Tuesday night I stayed up late and primed the dome structure. It looked great painted. Wednesday my good friend Reese and I took vacation days and proceeded to skin the dome. I was undecided at what material I wanted to use. Michael Cook used masonite in his design. Other domes I have seen used thin plywood, others chicken wire and mortar, others used fiberglass. I had sourced some 8x4 sheet plastic that seemed flexible enough to fit the curves, rigid enough for strength and waterproof. It has texture that will not require painting, but would accept it. We tried to sample fit one set. While trying the masonite, Reese forced it around a tight curve and it broke. I decided that we would have to go with the plastic, even though it was 5 times the price, I figured it would last much longer.
It stated slowly, but after we got a couple of the ribs spanned it was apparent that it would look really good. We are going to cover that nail holes with calking and pine trim, primed and painted white. By the time we bought all the material at Home Depot half the day was gone. We managed to tear the second gore we attempted while trying to pull a nail up by the plastic board. When it tore, I realized it was a composite material with the dreaded fiberglass. Aghhh! We finished 1/3 of the dome. I will probably try some myself in the evenings this week, but for now I am itching like crazy on my arms from cutting the material. The fiberglass gets in you and makes you itch for days. Next time long sleaves.
The Dome Gets Skinned:
Well I finally got the dome skinned completely. This has been the messiest part of the project. The plastic is hard to work with and the fiberglass dust is a pain. It is also the least exact science since we are doing the impossible of wrapping a flat plane around a m compound curvature in both x & y. This is the same sort of problem as mapping a star chart of the full sky onto a flat monitor. I was able to prime and paint the interior of the dome and it looks great. The flat black makes it pitch dark inside the dome. It took a good deal of work to get a photo that showed any soft of contrast at all even with the flash.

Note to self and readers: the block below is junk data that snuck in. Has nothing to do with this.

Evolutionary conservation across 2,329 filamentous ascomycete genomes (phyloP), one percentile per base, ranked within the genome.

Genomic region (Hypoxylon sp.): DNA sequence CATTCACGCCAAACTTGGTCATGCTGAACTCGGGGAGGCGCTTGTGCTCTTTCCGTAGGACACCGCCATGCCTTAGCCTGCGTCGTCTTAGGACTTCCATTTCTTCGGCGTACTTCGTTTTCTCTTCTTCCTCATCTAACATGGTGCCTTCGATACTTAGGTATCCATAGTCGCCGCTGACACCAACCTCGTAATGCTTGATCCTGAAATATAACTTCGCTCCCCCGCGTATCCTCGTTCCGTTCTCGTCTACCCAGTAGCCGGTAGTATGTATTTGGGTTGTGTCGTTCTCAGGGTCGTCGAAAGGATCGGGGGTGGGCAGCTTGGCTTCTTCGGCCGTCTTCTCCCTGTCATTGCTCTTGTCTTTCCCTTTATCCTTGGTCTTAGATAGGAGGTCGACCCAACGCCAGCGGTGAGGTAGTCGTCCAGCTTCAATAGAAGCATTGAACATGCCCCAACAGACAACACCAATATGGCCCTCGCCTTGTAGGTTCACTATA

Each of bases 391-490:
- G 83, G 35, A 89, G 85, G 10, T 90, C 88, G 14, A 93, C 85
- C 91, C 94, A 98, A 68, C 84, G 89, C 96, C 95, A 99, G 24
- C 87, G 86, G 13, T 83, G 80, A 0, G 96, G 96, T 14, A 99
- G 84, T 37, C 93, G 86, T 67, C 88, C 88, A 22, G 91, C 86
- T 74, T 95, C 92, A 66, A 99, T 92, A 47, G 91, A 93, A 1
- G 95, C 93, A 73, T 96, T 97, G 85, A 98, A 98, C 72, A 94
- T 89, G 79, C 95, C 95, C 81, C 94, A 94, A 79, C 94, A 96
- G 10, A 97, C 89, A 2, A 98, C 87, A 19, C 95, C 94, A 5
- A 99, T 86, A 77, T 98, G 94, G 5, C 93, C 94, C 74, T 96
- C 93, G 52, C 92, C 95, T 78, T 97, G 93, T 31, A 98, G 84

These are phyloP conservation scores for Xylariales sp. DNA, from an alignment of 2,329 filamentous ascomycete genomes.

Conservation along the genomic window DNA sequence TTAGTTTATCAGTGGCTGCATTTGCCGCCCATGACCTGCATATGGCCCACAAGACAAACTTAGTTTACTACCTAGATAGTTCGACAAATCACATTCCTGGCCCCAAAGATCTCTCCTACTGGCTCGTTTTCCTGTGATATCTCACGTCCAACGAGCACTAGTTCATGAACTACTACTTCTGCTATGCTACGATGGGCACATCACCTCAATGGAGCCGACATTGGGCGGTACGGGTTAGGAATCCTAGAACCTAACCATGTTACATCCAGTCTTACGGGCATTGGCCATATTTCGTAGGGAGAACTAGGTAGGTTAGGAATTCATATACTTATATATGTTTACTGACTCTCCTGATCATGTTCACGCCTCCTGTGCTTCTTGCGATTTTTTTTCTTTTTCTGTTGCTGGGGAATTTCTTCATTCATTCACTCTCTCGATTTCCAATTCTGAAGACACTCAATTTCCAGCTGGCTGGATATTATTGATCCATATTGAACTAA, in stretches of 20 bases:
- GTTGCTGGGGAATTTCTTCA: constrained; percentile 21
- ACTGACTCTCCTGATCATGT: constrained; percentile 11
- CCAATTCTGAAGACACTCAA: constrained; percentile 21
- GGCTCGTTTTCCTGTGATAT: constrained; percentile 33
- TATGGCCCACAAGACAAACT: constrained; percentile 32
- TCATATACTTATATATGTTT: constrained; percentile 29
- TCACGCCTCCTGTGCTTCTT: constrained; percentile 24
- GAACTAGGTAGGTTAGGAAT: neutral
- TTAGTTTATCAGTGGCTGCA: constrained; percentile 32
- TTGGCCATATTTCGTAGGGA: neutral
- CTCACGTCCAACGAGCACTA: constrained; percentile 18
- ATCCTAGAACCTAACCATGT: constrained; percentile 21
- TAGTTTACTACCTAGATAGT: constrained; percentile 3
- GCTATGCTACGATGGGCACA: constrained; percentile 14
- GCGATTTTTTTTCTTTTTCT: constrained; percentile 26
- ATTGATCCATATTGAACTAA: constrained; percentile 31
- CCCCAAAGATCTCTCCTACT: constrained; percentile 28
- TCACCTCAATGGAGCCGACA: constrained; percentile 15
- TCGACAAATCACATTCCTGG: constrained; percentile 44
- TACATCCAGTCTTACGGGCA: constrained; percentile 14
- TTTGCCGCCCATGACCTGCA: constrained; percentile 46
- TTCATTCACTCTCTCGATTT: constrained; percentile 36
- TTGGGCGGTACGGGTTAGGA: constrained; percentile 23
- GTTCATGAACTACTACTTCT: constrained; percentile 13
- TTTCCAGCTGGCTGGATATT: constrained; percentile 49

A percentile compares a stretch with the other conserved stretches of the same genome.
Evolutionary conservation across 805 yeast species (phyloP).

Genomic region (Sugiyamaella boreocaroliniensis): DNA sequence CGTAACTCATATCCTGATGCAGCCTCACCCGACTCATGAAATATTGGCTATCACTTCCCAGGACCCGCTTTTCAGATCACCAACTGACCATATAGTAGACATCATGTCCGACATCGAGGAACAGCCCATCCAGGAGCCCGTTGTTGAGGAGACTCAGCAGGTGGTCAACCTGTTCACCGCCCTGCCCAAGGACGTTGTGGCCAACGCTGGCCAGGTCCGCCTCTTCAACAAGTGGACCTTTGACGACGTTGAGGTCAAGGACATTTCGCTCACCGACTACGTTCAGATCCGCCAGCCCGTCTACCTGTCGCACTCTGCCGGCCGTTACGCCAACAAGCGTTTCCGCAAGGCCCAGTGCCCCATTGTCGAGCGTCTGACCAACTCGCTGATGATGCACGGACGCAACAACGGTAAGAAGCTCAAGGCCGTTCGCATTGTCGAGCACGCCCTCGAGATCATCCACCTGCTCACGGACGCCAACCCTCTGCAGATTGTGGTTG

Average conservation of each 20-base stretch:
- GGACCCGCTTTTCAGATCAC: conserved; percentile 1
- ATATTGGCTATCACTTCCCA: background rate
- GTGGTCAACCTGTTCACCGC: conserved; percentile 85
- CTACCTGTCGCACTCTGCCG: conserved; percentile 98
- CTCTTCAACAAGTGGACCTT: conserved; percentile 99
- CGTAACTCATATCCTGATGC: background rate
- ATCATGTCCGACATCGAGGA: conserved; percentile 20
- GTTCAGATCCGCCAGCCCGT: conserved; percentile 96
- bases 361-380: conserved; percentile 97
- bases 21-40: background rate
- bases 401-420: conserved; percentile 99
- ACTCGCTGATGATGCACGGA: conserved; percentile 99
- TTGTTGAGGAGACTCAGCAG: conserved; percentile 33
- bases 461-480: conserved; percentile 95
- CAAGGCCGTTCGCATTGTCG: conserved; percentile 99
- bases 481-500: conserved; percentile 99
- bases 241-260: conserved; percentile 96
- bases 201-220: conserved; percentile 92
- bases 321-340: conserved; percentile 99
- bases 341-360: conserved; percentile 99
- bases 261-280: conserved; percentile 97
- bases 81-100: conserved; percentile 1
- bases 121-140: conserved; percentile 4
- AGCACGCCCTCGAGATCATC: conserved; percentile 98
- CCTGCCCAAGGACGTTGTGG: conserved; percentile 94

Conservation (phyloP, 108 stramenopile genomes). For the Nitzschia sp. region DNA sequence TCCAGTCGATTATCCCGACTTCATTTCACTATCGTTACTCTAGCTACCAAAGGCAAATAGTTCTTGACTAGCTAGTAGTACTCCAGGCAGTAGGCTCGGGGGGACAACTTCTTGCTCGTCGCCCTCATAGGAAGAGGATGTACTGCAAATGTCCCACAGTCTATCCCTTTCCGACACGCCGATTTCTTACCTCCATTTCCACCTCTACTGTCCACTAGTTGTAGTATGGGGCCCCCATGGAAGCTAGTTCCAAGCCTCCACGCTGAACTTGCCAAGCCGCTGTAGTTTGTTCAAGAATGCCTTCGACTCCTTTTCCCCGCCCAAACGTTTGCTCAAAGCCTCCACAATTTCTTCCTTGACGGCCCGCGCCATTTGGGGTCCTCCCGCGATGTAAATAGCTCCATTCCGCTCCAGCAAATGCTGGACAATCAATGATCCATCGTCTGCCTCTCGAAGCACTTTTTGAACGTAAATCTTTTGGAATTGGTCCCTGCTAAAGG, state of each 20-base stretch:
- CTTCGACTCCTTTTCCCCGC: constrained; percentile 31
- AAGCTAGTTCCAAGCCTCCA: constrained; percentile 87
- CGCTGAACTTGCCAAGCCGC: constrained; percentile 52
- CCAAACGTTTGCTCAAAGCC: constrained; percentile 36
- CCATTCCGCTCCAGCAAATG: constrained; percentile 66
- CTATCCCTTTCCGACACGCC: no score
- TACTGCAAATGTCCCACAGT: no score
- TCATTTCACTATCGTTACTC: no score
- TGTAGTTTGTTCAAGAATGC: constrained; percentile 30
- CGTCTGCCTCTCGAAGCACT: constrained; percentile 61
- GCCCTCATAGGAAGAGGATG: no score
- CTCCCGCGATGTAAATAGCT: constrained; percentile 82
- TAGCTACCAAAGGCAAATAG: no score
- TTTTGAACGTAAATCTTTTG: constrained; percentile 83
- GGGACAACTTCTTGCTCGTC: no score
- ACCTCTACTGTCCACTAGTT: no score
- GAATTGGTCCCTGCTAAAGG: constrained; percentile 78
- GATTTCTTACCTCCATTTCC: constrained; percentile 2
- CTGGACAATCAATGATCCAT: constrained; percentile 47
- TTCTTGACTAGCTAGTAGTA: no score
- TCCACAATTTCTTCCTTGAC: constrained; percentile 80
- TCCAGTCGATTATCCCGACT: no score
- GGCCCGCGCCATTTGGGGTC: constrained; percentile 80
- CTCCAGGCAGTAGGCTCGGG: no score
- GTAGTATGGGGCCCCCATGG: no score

Out Sick L
Well nothing got done for the last couple of weeks. I had a sinus infection, got the flu, then came down with a cold, and then the sinus infection came back. I sat on the couch and watched TV when I wasn’t sleeping. So nothing got done at work, home or the observatory.
The base platform comes together:
The day after thanksgiving I felt much better and felt like I had to get out and do some work. I got really productive. I cut out the patterns for the foundation and base rings, laminated them and attached them together with 16 2”x4”x3’, 64 steel L brackets and 256 drywall screws. The result is I now have the platform to start the mechanical work for the automated rotation.